There is not much information about the trip to Himachal Pradesh, except that it will be in summer quarter and will be combined with an environmental literature class — the rest is TBD.

The application deadline is Jan 4, 2019.

Rabat, Morocco:

The trip to Rabat offers a new twist on the traditional study abroad experience: students will be staying with a host family.

Students can hope to experience Rabat’s rich and colorful culture by making bread, taking dance lessons, and going on a three-day excursion to the history-soaked city of Marrakesh.

Classes are varied and include subjects such as history, literature, and colloquial Moroccan Arabic lessons, which are taught by a local instructor.

This is the second study abroad opportunity of the summer. The application deadline for Morocco is May 15, 2019.

Barcelona, Spain:

Visiting Barcelona, touted as the most modern city in Spain, is an option for study abroad in the fall.

Students will enjoy weekly cultural activities; an overnight stay in Zaragoza, a city with impressive architecture; and a three-day trip to different Spanish highlights.

This trip is paired with a creative writing class, which involves writing a travel journal, or an English literature class.

The application deadline is June 24, 2019.

Studying abroad is a mix of work and pleasure, and Schraml said it’s important to strike a balance.

“There is always free time, but it’s definitely a commitment,” Schraml said.


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The Olde Fashioned Christmas shines

By Kaila Cove

The Olde Fashioned Christmas, which is held at Pioneer Park, is an event that includes live performances, holiday cookies and refreshments, horse-drawn sleigh rides, games, arts and crafts, baking, and a visit from Santa to kick-start the holiday season for Whatcom County.

This event is held by the Ferndale Heritage Society and attracts visitors from all over.

“Pioneer Park is the world’s largest collection of cedar log-slab cabins,” Linda Harkleroad said, who is coordinator of the Olde Fashioned Christmas at Pioneer Park. These log cabins started arriving in the 70s and contain historic artifacts.

Harkleroad said Pioneer Park was created in 1901. Back then, it was known as a picnic for settlers to gather.

She said that Ferndale owns the park and the log cabins, the Old Settlers own the artifacts, and the Ferndale Heritage society takes care of the park.

One of the parks newest additions is new Americans with Disabilities Act compliant sidewalks.

Dusty Sager, who has been attending the Olde Fashioned Christmas since the 90s says he, “can’t wait to go this year with the new pavement walkway.”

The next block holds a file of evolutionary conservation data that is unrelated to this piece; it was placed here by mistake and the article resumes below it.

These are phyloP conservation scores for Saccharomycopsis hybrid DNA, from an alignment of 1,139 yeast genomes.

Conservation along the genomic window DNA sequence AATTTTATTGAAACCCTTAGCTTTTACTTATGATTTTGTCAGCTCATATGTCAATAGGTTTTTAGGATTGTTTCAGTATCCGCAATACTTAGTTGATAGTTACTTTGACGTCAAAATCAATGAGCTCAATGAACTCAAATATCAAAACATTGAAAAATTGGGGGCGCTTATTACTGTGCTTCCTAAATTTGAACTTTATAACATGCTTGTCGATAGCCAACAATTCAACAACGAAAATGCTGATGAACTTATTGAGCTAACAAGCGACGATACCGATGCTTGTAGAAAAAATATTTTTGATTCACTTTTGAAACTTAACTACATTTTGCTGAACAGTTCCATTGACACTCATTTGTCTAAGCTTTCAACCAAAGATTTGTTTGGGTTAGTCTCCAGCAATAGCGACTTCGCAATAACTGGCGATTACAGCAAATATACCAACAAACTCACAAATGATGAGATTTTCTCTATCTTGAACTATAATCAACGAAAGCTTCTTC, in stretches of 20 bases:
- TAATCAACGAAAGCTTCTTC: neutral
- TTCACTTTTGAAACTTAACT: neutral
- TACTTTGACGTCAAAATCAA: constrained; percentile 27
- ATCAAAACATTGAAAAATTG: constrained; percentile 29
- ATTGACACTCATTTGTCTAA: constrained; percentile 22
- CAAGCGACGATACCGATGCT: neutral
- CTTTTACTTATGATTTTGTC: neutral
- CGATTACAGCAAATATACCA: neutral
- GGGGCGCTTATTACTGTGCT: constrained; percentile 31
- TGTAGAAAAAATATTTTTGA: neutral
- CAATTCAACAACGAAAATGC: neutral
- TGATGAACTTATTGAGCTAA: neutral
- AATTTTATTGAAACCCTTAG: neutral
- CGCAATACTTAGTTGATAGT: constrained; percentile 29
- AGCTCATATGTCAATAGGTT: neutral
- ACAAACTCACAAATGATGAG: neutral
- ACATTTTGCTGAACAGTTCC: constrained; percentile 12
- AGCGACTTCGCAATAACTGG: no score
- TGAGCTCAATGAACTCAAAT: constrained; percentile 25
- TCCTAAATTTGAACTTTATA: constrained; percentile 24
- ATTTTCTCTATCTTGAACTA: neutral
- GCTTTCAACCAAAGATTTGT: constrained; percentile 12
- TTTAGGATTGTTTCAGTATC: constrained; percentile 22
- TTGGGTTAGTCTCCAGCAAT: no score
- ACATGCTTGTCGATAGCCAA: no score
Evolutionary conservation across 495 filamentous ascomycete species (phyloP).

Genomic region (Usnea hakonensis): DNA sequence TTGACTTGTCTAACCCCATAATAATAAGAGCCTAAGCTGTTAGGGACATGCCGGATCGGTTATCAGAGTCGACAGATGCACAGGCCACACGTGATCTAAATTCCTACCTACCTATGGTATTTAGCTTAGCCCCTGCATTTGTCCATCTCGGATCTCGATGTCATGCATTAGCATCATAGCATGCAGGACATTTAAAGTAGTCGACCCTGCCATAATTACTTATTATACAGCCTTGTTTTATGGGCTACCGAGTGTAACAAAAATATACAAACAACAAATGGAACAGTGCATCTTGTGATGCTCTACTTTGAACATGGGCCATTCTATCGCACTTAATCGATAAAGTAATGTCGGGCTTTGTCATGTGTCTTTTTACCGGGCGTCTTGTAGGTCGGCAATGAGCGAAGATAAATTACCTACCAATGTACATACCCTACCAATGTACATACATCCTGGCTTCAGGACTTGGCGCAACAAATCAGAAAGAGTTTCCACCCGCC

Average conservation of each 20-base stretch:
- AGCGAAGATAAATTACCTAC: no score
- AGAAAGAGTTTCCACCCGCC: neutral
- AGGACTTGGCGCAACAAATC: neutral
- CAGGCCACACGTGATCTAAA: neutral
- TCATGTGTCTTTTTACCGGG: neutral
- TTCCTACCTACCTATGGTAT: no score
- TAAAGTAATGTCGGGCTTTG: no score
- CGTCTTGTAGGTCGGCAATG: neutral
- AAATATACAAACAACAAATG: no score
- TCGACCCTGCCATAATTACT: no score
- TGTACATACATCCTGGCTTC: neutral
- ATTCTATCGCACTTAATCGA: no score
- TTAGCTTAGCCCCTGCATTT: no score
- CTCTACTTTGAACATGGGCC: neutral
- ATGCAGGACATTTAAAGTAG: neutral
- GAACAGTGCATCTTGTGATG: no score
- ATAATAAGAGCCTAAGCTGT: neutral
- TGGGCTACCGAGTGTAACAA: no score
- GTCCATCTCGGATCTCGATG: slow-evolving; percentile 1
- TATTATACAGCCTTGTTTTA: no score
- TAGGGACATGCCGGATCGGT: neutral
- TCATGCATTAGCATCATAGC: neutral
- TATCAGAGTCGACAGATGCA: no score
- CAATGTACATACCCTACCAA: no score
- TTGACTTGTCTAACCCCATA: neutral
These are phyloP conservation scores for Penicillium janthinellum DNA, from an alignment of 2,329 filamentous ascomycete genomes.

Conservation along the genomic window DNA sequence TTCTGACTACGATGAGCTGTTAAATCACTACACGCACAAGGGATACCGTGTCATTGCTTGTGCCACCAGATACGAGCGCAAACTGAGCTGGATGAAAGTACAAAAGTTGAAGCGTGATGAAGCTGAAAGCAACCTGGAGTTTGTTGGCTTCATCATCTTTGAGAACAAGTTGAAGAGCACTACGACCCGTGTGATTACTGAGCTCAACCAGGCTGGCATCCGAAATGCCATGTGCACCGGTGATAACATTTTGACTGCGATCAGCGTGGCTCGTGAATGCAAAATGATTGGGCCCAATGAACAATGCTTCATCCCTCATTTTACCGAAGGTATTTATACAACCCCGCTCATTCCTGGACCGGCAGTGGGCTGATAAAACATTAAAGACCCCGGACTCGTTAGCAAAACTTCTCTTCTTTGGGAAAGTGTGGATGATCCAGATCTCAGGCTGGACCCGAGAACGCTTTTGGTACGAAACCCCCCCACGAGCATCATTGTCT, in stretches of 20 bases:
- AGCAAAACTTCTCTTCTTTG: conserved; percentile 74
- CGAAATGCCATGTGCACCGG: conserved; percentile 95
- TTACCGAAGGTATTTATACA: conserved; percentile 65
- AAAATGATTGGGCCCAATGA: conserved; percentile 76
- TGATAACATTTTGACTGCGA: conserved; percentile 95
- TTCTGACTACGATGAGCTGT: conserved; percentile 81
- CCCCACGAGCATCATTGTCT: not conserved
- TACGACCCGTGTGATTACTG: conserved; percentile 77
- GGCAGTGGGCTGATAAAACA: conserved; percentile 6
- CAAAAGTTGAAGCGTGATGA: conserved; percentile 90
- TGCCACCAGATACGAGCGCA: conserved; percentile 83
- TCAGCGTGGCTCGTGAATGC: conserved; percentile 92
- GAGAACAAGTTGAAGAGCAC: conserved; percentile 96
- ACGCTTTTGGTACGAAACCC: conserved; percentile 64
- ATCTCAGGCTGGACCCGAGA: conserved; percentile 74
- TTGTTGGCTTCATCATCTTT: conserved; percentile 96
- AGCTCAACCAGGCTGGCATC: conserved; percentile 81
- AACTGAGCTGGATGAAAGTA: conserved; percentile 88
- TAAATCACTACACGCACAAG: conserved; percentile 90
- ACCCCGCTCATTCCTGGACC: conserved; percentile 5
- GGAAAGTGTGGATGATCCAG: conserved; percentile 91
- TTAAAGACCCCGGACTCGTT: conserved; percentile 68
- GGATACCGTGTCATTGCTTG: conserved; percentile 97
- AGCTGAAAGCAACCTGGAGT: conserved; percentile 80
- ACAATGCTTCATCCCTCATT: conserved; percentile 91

Pioneer Park holds public tours and runs the education program, in the spring, and the Olde Fashioned Christmas, in the fall.

harkleroad

Linda Harkleroad and Dusty Sager at the Olde Fashioned Christmas Festival

Harkleroad said that the Olde Fashioned Christmas is “an annual event. We always do it the first weekend in December. We try to keep it very non-commercial.” Everything is included in the $4 ticket at the door.

During this event, each historic cabin has a theme. “This year’s theme is our ‘favorite collections,’” Harkleroad said.

An example of “favorite collections” are angels, miniature Santas, and toy trains. Each cabin has a separate activity.

Tom Brand, a member of the Ferndale Heritage Society says, “It is nice to have that educational aspect for the younger kids and the reminiscent part for the older folks.”

Last year the park celebrated the 25th anniversary of the Olde Fashioned Christmas, and this year will be the events 26th year.

“It’s the main Christmas event for the community,” Harkleroad said. She says the main goal of this event is to get the holiday season started in a calming manner.

Harkleroad says the Ferndale Christmas tree lighting starts the event.

People come from all over to attend the Olde Fashioned Christmas. The Foresters Association has “pre-ordered 75 tickets already for their group to come in on Saturday,” Harkleroad said.

Brand says, “We get people from Seattle, Everett, Canada that have been here before, and they come back because they say it’s so spectacular. We bring people to town and Whatcom County.”

Harkleroad said that the mayor of Ferndale, Jon Mutchler, is expected to make an appearance and play the piano. At the same time, Ferndale Heritage Society said they hope that this event doesn’t become so large that the Olde Fashioned Christmas loses its intimacy.

The admission price to attend the Olde Fashioned Christmas is $4 for adults and $3 for children. “The cheapest entertainment you’ll ever have,” Harkleroad said.

She says this is an event worth people’s money because it is possible to spend the whole afternoon here.

Brand says, “It’s an easy two-hour amount of time to go through here. You can get as much out of it as you want.” People who attend this event have the option to walk through 12 decorated cabins that each have a holiday activity.

“It’s an outing for four bucks — coming down here and going though these cabins getting some hot coffee or cocoa to drink and cookies while going on a horse drawn ride and enjoying the entertainment,” she said.

Harkleroad said that this year was the last year that the Olde Fashioned Christmas will be able to provide tickets at such a low price.